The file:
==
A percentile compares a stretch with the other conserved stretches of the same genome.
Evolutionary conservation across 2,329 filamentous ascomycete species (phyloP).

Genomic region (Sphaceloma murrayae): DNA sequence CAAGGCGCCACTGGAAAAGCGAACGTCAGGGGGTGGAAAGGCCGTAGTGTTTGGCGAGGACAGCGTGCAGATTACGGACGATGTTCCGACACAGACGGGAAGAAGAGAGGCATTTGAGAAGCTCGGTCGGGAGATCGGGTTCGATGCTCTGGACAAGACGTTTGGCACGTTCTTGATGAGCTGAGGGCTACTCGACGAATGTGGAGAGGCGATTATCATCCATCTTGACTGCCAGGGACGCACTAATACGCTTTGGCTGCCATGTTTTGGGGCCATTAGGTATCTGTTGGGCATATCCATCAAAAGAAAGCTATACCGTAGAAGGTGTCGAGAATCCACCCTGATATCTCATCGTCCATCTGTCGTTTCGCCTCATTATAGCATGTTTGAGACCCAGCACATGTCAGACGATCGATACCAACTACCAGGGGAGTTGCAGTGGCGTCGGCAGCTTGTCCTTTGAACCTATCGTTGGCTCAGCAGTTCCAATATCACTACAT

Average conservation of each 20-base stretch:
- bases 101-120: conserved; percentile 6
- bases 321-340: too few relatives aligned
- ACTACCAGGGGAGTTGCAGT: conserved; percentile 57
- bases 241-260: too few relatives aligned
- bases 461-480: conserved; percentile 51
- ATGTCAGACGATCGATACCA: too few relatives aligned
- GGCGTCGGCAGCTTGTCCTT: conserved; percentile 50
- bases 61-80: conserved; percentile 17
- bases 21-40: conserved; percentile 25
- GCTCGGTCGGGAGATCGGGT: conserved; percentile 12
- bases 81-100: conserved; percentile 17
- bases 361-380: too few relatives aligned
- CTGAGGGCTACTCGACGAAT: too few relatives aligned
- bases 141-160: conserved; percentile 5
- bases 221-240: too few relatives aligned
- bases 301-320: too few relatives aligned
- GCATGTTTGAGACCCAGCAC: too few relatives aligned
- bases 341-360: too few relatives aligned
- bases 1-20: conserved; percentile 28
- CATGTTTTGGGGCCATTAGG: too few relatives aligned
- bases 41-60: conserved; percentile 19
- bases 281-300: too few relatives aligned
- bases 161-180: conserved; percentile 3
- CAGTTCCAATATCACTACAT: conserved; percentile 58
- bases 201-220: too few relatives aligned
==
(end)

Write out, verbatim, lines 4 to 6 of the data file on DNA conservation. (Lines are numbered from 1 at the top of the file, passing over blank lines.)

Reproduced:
Average conservation of each 20-base stretch:
- bases 101-120: conserved; percentile 6
- bases 321-340: too few relatives aligned